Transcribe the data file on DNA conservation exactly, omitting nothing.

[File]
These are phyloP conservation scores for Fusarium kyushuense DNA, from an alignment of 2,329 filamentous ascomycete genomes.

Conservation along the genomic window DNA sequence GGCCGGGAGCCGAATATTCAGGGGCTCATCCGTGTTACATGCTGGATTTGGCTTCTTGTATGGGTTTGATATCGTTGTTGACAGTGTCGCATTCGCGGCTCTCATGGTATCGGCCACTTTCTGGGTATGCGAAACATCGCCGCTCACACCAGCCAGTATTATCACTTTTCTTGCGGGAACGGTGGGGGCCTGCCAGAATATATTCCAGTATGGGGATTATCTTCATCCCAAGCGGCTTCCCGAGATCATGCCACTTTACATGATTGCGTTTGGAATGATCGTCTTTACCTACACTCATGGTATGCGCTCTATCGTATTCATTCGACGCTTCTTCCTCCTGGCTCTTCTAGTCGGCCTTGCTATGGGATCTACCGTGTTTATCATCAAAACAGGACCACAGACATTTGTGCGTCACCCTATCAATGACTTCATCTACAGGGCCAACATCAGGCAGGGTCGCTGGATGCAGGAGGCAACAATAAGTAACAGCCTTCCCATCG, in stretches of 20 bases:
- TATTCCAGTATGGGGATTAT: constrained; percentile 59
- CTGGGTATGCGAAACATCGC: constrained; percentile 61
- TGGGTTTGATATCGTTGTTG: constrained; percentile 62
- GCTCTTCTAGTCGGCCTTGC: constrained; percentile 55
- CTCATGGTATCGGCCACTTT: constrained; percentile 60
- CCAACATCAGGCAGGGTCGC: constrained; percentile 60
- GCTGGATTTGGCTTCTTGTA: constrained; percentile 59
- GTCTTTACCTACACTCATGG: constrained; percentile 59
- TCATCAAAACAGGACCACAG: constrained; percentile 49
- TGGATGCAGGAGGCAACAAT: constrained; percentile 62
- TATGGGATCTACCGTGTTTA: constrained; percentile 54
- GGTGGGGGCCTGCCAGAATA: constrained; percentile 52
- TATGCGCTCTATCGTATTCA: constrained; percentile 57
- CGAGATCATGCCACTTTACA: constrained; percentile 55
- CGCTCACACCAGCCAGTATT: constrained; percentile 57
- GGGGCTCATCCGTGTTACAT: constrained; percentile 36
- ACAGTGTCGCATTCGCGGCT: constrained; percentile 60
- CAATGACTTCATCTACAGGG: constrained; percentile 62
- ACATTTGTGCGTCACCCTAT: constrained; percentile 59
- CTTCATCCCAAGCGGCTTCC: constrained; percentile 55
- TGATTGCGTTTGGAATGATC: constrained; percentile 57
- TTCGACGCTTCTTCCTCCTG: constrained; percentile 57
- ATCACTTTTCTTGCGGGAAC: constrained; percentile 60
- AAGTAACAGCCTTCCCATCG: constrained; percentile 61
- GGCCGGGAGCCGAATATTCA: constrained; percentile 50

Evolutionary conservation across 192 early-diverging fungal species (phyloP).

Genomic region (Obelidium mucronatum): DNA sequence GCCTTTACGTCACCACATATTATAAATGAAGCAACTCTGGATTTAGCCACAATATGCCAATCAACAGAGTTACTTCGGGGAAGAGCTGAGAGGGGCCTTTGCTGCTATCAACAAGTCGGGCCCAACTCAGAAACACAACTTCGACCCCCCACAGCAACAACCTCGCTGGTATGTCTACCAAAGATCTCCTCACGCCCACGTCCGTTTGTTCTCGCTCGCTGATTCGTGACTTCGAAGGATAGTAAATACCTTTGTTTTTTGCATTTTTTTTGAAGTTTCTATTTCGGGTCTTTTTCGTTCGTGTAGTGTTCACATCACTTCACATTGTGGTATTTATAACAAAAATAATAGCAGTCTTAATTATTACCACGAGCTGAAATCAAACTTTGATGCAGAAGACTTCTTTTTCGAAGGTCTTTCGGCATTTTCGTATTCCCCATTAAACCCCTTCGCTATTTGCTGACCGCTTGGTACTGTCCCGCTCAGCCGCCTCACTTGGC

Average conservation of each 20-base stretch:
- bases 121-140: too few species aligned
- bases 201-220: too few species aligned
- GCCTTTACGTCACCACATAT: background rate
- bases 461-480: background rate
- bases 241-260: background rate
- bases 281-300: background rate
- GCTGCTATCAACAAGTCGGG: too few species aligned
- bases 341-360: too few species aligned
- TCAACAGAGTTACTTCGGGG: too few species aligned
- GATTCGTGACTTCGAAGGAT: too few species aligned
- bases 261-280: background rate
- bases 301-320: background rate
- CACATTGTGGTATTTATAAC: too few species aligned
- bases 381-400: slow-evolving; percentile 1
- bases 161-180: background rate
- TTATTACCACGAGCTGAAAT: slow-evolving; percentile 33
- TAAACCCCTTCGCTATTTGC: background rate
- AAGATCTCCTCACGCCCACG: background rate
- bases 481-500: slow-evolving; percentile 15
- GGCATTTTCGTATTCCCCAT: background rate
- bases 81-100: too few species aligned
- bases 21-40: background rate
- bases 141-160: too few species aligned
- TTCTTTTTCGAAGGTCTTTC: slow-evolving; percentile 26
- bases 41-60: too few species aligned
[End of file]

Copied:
These are phyloP conservation scores for Fusarium kyushuense DNA, from an alignment of 2,329 filamentous ascomycete genomes.

Conservation along the genomic window DNA sequence GGCCGGGAGCCGAATATTCAGGGGCTCATCCGTGTTACATGCTGGATTTGGCTTCTTGTATGGGTTTGATATCGTTGTTGACAGTGTCGCATTCGCGGCTCTCATGGTATCGGCCACTTTCTGGGTATGCGAAACATCGCCGCTCACACCAGCCAGTATTATCACTTTTCTTGCGGGAACGGTGGGGGCCTGCCAGAATATATTCCAGTATGGGGATTATCTTCATCCCAAGCGGCTTCCCGAGATCATGCCACTTTACATGATTGCGTTTGGAATGATCGTCTTTACCTACACTCATGGTATGCGCTCTATCGTATTCATTCGACGCTTCTTCCTCCTGGCTCTTCTAGTCGGCCTTGCTATGGGATCTACCGTGTTTATCATCAAAACAGGACCACAGACATTTGTGCGTCACCCTATCAATGACTTCATCTACAGGGCCAACATCAGGCAGGGTCGCTGGATGCAGGAGGCAACAATAAGTAACAGCCTTCCCATCG, in stretches of 20 bases:
- TATTCCAGTATGGGGATTAT: constrained; percentile 59
- CTGGGTATGCGAAACATCGC: constrained; percentile 61
- TGGGTTTGATATCGTTGTTG: constrained; percentile 62
- GCTCTTCTAGTCGGCCTTGC: constrained; percentile 55
- CTCATGGTATCGGCCACTTT: constrained; percentile 60
- CCAACATCAGGCAGGGTCGC: constrained; percentile 60
- GCTGGATTTGGCTTCTTGTA: constrained; percentile 59
- GTCTTTACCTACACTCATGG: constrained; percentile 59
- TCATCAAAACAGGACCACAG: constrained; percentile 49
- TGGATGCAGGAGGCAACAAT: constrained; percentile 62
- TATGGGATCTACCGTGTTTA: constrained; percentile 54
- GGTGGGGGCCTGCCAGAATA: constrained; percentile 52
- TATGCGCTCTATCGTATTCA: constrained; percentile 57
- CGAGATCATGCCACTTTACA: constrained; percentile 55
- CGCTCACACCAGCCAGTATT: constrained; percentile 57
- GGGGCTCATCCGTGTTACAT: constrained; percentile 36
- ACAGTGTCGCATTCGCGGCT: constrained; percentile 60
- CAATGACTTCATCTACAGGG: constrained; percentile 62
- ACATTTGTGCGTCACCCTAT: constrained; percentile 59
- CTTCATCCCAAGCGGCTTCC: constrained; percentile 55
- TGATTGCGTTTGGAATGATC: constrained; percentile 57
- TTCGACGCTTCTTCCTCCTG: constrained; percentile 57
- ATCACTTTTCTTGCGGGAAC: constrained; percentile 60
- AAGTAACAGCCTTCCCATCG: constrained; percentile 61
- GGCCGGGAGCCGAATATTCA: constrained; percentile 50

Evolutionary conservation across 192 early-diverging fungal species (phyloP).

Genomic region (Obelidium mucronatum): DNA sequence GCCTTTACGTCACCACATATTATAAATGAAGCAACTCTGGATTTAGCCACAATATGCCAATCAACAGAGTTACTTCGGGGAAGAGCTGAGAGGGGCCTTTGCTGCTATCAACAAGTCGGGCCCAACTCAGAAACACAACTTCGACCCCCCACAGCAACAACCTCGCTGGTATGTCTACCAAAGATCTCCTCACGCCCACGTCCGTTTGTTCTCGCTCGCTGATTCGTGACTTCGAAGGATAGTAAATACCTTTGTTTTTTGCATTTTTTTTGAAGTTTCTATTTCGGGTCTTTTTCGTTCGTGTAGTGTTCACATCACTTCACATTGTGGTATTTATAACAAAAATAATAGCAGTCTTAATTATTACCACGAGCTGAAATCAAACTTTGATGCAGAAGACTTCTTTTTCGAAGGTCTTTCGGCATTTTCGTATTCCCCATTAAACCCCTTCGCTATTTGCTGACCGCTTGGTACTGTCCCGCTCAGCCGCCTCACTTGGC

Average conservation of each 20-base stretch:
- bases 121-140: too few species aligned
- bases 201-220: too few species aligned
- GCCTTTACGTCACCACATAT: background rate
- bases 461-480: background rate
- bases 241-260: background rate
- bases 281-300: background rate
- GCTGCTATCAACAAGTCGGG: too few species aligned
- bases 341-360: too few species aligned
- TCAACAGAGTTACTTCGGGG: too few species aligned
- GATTCGTGACTTCGAAGGAT: too few species aligned
- bases 261-280: background rate
- bases 301-320: background rate
- CACATTGTGGTATTTATAAC: too few species aligned
- bases 381-400: slow-evolving; percentile 1
- bases 161-180: background rate
- TTATTACCACGAGCTGAAAT: slow-evolving; percentile 33
- TAAACCCCTTCGCTATTTGC: background rate
- AAGATCTCCTCACGCCCACG: background rate
- bases 481-500: slow-evolving; percentile 15
- GGCATTTTCGTATTCCCCAT: background rate
- bases 81-100: too few species aligned
- bases 21-40: background rate
- bases 141-160: too few species aligned
- TTCTTTTTCGAAGGTCTTTC: slow-evolving; percentile 26
- bases 41-60: too few species aligned